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Bush Declares Genocide in Sudan's Darfur

U.S. Ambassador John Danforth, however, told reporters after a closed-door council meeting that he expected the draft to be adopted, perhaps next week and with some revisions.

He said a larger African Union monitoring mission in Darfur was crucial. "The importance of getting an outside presence into Darfur to monitor the situation is something that is impossible to overstate," Danforth said.

Angelo Beda, deputy speaker of Sudan's parliament, called the genocide declaration "posturing by America, possibly for the elections."

Speaking to Reuters in Nairobi, he suggested the Bush administration made the charge to court black voters. "Where is this genocide, where is this rape they are talking about?" he said.

The U.S. draft resolution demands Khartoum stop what U.S. officials say is a campaign of rape, murder and looting against African villagers carried out by the Janjaweed Arab militia.

"The government of Sudan and the Janjaweed bear responsibility, and ... genocide may still be occurring," Powell said.

Powell called on the U.N. to investigate the violence, which a U.N. spokesman said was the first time a nation had invoked Article VIII of the U.N. convention on genocide allowing nations to ask the world body to take "appropriate" action.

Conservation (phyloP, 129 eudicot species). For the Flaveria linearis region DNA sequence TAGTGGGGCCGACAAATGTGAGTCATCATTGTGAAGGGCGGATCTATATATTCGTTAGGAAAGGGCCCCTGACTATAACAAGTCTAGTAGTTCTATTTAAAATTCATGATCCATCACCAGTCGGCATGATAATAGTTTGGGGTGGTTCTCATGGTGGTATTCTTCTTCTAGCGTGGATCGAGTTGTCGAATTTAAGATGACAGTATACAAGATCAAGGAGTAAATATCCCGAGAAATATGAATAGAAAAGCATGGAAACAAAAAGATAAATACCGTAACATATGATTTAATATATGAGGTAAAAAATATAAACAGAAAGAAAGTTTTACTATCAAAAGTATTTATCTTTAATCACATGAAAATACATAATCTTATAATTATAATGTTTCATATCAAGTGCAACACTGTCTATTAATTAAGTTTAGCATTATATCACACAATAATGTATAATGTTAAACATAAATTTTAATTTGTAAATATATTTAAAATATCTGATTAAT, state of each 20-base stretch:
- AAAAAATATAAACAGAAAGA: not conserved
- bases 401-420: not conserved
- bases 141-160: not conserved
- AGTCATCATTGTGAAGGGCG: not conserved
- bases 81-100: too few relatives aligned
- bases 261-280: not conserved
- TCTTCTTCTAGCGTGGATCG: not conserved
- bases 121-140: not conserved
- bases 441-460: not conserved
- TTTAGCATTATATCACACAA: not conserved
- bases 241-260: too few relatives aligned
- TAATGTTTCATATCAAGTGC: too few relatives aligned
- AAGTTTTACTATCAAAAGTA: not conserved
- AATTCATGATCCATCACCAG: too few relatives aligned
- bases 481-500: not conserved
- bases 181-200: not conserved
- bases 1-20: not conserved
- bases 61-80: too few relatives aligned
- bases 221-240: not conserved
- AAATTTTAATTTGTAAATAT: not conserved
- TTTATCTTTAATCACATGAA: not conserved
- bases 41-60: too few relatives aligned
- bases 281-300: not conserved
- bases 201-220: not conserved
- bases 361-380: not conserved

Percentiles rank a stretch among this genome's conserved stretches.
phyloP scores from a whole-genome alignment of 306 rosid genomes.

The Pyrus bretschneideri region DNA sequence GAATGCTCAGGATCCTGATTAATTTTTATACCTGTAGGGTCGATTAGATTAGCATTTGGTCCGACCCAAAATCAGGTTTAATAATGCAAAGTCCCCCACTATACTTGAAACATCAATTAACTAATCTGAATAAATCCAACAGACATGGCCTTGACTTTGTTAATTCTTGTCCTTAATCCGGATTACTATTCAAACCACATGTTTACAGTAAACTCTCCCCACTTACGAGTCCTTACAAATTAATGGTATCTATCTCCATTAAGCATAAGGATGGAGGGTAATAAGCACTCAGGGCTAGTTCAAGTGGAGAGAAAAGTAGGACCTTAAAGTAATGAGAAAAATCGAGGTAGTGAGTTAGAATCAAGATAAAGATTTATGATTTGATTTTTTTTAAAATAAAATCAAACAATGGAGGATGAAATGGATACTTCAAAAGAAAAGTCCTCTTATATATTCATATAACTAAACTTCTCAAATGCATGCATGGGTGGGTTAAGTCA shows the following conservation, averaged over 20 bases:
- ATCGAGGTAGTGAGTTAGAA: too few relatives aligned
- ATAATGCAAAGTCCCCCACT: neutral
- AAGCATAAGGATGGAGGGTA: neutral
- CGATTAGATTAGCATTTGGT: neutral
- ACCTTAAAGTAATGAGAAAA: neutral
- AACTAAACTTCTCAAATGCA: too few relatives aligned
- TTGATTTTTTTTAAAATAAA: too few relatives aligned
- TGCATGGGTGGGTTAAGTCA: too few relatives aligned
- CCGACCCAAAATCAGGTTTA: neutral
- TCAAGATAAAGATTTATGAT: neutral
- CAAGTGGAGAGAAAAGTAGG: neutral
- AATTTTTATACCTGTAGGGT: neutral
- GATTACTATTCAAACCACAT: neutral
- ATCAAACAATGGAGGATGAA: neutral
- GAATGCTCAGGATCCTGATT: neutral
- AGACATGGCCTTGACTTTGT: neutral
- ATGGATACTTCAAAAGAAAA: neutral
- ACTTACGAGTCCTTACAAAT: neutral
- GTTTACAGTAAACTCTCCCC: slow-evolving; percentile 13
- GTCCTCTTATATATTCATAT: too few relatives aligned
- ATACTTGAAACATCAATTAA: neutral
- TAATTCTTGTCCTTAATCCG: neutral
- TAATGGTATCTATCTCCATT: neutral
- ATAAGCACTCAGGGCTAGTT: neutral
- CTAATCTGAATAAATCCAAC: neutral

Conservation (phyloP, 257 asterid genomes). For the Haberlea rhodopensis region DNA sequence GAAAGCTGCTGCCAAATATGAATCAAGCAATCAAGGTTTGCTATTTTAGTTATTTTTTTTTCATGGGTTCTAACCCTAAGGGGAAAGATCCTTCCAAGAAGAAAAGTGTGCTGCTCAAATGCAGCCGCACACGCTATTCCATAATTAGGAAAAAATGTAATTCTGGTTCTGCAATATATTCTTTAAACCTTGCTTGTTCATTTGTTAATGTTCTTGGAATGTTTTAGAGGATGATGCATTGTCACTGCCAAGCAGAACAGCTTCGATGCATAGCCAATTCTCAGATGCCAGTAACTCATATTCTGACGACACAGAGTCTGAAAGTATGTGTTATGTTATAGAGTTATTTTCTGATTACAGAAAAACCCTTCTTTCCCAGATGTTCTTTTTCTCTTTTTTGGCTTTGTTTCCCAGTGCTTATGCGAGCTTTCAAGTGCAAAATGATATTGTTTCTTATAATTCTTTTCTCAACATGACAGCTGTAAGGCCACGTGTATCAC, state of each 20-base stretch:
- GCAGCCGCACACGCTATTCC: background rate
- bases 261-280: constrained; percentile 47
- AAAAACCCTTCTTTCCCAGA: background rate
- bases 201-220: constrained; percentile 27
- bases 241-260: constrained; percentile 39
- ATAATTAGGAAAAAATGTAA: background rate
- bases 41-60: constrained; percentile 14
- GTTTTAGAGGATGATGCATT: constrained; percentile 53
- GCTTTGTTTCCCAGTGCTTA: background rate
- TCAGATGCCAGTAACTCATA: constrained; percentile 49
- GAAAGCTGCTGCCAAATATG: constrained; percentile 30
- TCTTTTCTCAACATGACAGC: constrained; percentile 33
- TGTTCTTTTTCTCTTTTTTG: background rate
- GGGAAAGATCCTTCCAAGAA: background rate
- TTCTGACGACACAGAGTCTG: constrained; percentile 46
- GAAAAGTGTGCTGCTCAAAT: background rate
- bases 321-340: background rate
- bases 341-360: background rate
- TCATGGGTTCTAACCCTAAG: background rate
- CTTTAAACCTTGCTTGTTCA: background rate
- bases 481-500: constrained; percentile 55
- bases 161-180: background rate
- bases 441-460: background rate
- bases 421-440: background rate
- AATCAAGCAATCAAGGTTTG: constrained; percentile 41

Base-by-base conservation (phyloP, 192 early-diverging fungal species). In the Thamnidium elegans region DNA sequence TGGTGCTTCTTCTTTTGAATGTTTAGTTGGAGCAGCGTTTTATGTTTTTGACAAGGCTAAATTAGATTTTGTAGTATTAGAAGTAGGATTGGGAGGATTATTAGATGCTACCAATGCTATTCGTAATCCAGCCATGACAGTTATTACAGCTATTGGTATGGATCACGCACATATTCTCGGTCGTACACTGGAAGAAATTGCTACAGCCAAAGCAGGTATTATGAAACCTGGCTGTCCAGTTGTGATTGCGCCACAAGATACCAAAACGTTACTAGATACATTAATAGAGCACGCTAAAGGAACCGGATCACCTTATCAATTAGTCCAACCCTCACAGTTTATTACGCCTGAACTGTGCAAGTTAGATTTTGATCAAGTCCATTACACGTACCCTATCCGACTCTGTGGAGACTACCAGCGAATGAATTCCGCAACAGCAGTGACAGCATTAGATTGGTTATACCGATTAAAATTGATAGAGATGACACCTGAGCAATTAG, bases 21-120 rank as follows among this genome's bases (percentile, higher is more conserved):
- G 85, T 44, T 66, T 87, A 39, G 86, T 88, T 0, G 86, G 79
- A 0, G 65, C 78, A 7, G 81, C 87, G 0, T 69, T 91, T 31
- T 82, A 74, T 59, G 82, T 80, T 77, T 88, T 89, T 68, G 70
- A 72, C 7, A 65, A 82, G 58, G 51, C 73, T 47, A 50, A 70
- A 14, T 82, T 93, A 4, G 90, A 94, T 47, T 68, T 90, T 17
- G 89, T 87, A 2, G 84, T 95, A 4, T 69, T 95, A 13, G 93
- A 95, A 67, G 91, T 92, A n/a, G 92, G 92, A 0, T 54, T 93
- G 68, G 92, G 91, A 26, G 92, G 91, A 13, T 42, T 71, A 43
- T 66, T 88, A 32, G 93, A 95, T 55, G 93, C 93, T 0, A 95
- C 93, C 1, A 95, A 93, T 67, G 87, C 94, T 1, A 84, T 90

Beda and two colleagues, touring African capitals to put Khartoum's position, said U.S. pressure would stir fresh separatist turmoil elsewhere in the country, complicate Darfur peace efforts and possibly torpedo peace moves in a separate 21-year conflict in the south.

At peace talks in the Nigerian capital of Abuja, Darfur rebels said negotiations with the Sudan government were on the verge of collapse. The two sides have been far apart on key security issues, including disarmament.

In Khartoum, Sudanese Justice Minister Ali Mohamed Osman Yassin told Reuters it would be unfair for the U.N. to impose sanctions and that Sudan would agree to expanding the mandate of AU monitors to allow them to document human rights abuses.

The 53-nation AU has more than 80 observers in Darfur, but only to monitor a cease-fire between the government and rebels. Some 300 AU troops have been deployed to protect the monitors. (Additional reporting by Opheera McDoom in Khartoum, Tume Ahemba in Abuja, William Maclean in Nairobi, Evelyn Leopold at the United Nations)

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